Posts Tagged ‘Book value’

Valuation Techniques

Monday, August 20th, 2012

As part of through due diligence, SharesVault also do valuation of the company which helps SharesVault to derive current fair market price of the company.

Valuation is a vast subject and also subject of perspective and personal opinion. Like if a mobile is of X value for person A but same can be of 2X for person B. Valuation is the process of estimating what something is worth.

There are many techniques available for company valuation. Here 3 techniques are described briefly:

1. Discounted Cash Flow
Via this method valuing a company using the concepts of the time value of money. All future cash flows are estimated and discounted to give their present values (PVs) — the sum of all future cash flows, both incoming and outgoing, is the net present value (NPV). Discounted cash flow tries to work out the value of a company today, based on projections of how much money it’s going to make in the future.The discounted cash flow analysis quantifies what money to be received in the future is worth today assuming a certain discount rate.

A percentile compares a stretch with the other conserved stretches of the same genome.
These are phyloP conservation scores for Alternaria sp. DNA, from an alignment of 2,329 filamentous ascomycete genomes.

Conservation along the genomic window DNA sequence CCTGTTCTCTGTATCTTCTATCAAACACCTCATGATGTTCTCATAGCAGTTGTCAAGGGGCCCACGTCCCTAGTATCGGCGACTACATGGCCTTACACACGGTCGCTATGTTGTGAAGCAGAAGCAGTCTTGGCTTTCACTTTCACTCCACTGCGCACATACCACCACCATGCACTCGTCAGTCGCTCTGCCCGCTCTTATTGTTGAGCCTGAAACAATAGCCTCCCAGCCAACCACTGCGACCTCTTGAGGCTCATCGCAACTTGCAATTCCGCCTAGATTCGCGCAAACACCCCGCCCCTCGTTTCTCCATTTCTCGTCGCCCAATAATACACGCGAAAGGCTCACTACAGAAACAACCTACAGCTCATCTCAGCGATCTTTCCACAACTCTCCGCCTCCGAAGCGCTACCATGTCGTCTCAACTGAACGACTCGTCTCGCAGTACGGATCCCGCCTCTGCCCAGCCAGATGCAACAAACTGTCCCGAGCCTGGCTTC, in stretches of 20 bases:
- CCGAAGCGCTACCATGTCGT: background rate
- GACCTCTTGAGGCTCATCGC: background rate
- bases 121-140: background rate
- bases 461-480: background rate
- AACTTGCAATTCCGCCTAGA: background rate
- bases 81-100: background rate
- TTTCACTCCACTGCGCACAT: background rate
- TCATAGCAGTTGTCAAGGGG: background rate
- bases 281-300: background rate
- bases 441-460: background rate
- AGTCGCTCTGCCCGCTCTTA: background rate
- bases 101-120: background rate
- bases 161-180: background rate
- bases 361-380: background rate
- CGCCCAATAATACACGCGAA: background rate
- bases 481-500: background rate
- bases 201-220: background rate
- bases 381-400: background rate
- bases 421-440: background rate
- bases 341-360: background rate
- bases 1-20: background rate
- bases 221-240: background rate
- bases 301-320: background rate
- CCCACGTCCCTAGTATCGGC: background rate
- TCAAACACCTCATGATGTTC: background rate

For more information :

2. Book Value
Value of total asset minus value of total liabilities. It is the total value of the company’s assets that shareholders would theoretically receive if a company were liquidated. In practice, book value is seldom used in the process of securing venture capital, although it is widely believed to be a realistic approach to measuring a small company’s net worth.

3. P/E Multiple:
P/E – Price Earning ratio
a higher P/E ratio means that investors are paying more for each unit of net income, so the stock is more expensive compared to one with a lower P/E ratio. The financial reporting of both companies and investment research services use a basic earnings per share (EPS) figure divided into the current stock price to calculate the P/E multiple.
EPS – The portion of a company’s profit allocated to each outstanding share of common stock.
EPS = Net Profit / No. of outstanding share
so P/E ratio = Stock Price / EPS
The ratio will also vary widely among different companies and industries.
Once we derive P/E ratio, similar industries listed peer companies will be searched and relative valuation will be worked out.

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